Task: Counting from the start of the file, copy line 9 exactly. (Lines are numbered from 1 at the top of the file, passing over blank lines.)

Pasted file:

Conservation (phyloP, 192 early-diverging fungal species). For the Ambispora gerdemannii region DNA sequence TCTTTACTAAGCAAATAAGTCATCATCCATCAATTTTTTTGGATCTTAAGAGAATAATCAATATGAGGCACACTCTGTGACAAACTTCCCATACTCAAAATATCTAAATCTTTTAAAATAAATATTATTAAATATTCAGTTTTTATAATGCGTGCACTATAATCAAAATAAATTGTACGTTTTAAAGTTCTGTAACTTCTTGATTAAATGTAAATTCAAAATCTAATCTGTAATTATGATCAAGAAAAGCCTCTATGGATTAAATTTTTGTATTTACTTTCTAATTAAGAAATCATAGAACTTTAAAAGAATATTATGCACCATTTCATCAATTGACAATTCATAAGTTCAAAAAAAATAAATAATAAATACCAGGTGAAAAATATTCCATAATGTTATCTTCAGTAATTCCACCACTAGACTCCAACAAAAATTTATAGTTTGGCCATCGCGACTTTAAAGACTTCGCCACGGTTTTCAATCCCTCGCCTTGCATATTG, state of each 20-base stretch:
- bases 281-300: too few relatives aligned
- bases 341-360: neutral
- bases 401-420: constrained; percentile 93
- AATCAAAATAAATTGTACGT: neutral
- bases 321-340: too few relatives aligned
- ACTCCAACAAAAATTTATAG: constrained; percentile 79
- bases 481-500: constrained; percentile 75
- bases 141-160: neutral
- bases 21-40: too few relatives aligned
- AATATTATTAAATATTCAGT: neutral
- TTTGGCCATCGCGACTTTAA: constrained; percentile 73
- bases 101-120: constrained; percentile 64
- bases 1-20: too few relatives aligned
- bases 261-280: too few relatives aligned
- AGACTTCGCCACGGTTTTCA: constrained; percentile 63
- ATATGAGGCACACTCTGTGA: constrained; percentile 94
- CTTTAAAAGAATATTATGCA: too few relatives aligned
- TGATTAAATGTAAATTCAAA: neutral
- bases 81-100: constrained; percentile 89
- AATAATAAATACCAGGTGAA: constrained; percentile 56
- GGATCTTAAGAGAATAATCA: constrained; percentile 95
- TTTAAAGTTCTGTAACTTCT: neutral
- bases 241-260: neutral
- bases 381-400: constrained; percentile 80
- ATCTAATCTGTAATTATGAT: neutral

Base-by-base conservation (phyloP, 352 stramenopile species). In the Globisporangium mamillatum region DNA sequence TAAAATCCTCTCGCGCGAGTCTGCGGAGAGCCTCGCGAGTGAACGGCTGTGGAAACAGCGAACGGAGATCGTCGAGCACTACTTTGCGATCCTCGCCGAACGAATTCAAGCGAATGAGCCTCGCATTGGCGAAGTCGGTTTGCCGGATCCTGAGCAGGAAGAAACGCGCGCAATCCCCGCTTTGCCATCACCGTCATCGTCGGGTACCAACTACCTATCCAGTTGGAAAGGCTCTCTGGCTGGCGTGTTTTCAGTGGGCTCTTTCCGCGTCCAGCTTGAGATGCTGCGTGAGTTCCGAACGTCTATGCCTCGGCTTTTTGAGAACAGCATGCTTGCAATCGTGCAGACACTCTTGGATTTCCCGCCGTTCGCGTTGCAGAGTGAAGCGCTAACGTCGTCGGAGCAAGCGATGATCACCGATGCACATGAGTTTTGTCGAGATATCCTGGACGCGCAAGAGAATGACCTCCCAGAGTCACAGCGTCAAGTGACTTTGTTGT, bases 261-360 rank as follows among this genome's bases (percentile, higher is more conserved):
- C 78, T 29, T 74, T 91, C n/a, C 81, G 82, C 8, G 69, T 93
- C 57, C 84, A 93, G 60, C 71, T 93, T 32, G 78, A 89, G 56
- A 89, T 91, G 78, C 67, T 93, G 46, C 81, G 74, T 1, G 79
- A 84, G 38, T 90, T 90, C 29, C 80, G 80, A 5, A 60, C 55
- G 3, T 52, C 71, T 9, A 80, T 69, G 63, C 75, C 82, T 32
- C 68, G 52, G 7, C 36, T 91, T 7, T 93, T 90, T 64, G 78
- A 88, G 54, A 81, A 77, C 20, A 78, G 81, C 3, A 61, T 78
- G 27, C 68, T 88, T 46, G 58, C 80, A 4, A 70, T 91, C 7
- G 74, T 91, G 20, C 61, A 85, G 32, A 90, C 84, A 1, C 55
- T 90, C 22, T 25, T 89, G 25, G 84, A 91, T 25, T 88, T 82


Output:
- bases 141-160: neutral